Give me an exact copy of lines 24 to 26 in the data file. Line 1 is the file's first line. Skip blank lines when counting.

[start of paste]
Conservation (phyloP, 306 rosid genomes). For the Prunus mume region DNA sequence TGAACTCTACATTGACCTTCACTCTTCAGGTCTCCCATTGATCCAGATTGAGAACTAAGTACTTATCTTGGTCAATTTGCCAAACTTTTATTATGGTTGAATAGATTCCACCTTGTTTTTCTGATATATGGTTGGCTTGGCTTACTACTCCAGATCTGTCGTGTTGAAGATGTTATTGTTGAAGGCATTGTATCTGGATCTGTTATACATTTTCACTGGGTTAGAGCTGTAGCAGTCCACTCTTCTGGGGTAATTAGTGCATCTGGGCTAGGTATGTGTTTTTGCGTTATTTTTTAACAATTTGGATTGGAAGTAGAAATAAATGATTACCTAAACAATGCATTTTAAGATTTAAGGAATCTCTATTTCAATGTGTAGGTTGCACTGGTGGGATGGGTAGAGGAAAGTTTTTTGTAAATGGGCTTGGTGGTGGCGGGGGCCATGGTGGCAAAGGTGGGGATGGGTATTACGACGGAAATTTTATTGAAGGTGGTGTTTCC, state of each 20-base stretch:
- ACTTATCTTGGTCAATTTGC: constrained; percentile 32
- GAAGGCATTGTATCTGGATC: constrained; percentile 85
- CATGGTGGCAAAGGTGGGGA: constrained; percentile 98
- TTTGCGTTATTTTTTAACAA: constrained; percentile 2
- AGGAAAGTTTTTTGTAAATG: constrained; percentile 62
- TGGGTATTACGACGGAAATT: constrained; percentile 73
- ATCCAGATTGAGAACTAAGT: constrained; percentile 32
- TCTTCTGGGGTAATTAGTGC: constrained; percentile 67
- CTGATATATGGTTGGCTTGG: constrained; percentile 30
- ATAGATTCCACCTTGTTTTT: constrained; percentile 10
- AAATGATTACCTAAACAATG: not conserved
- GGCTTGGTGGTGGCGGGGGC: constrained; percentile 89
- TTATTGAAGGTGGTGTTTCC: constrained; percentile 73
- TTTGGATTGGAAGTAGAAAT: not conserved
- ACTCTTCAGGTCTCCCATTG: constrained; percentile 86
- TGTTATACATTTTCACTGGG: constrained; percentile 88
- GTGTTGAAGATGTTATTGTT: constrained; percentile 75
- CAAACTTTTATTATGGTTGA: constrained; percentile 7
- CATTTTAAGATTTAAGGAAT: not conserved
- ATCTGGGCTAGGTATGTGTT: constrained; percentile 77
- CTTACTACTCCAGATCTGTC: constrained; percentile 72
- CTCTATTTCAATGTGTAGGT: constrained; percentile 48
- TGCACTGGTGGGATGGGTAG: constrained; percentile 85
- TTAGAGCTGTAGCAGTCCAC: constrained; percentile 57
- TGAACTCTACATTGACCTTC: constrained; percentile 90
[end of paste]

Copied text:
- TGCACTGGTGGGATGGGTAG: constrained; percentile 85
- TTAGAGCTGTAGCAGTCCAC: constrained; percentile 57
- TGAACTCTACATTGACCTTC: constrained; percentile 90